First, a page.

On September 1, 2017, Texas H.B. Bill No. 62 took effect, which is a new law that prohibits texting while driving.1 Under the new Texas law, texting while driving and the use of a portable wireless device to read, write, or send an electronic message, while operating a vehicle, is now prohibited. Violations are punishable by a Class C misdemeanor. The fine for first time offenders is $25-$99 and $100-$200 for second time offenders. The new law does not preempt the existing state laws. ALL Texas drivers must comply with the new law.
Importantly, if a person violates the new law and causes the death or serious bodily injury of another, then he or she can be cited with a Class A misdemeanor, a fine not exceeding $4,000, and a jail sentence no longer than 1 year.
What usage is permitted:
Using cell phone and electronic devices with a hands free device is allowed. Such use includes using speakerphone capability, a telephone attachment, and a wireless communication device attached to the vehicle that allows usage without the use of the operator’s hands. Notably, drivers are still allowed to use their phones for:
· Using GPS;
· To report a crime;
· For emergency calls;
· To read a message that a person reasonably believed to be related to an emergency;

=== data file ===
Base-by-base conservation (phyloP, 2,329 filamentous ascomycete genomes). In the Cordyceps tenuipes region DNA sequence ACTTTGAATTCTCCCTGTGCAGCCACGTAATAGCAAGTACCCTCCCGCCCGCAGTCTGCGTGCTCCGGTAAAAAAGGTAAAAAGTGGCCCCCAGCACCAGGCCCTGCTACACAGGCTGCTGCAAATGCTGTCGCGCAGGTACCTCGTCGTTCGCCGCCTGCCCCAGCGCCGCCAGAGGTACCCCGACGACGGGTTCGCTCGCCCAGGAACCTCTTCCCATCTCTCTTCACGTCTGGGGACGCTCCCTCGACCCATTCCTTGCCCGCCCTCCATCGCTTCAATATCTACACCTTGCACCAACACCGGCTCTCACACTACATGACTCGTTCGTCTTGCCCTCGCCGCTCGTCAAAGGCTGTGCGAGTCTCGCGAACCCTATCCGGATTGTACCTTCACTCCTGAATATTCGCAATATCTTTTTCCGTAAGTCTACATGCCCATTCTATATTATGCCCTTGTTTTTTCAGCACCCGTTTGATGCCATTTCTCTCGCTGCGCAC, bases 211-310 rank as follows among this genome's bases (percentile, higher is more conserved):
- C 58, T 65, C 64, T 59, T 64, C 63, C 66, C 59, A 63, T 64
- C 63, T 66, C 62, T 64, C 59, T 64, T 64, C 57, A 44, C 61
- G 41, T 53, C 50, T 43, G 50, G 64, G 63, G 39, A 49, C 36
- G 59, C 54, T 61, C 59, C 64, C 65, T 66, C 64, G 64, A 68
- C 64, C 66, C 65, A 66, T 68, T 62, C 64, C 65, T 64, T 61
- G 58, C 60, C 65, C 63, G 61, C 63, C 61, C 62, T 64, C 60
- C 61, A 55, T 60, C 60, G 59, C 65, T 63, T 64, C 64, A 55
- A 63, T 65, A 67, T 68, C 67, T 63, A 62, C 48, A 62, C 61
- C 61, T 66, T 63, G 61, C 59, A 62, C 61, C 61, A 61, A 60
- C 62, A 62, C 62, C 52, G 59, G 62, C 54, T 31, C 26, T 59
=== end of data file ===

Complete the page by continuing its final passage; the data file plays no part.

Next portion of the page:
· To play music; and
· To enter information into a software application that provides information relating to traffic and road condition to users of the application.
To be prosecuted for using a cellular device to read, write, or send a text while driving, the use must be in the presence of or within the view of a peace officer, or established by other evidence. Typically, officers will seek an admission of portable wireless device use from an offender or look for some indication that a person is texting. For example, an officer might look for a person with his or her head down and swerving while operating a vehicle as probable cause to pull the person over for violation of the new law.
However, a peace officer who stops a vehicle for an alleged violation of the law may not take possession of or otherwise inspect the device in the possession of the driver without a subpoena or unless authorized by a code or other law. If a person attempts to fight the ticket in court, records of the person’s texting history can be subpoenaed.
Certain portable wireless device use, although imprudent, may allow a user to avoid prosecution. For example, texting at a red light is not unlawful since a person is not “operating” a vehicle at the time. Using a phone to make a call is also allowed under the new law. The intent of this new law is to reduce driver distraction and increase public safety.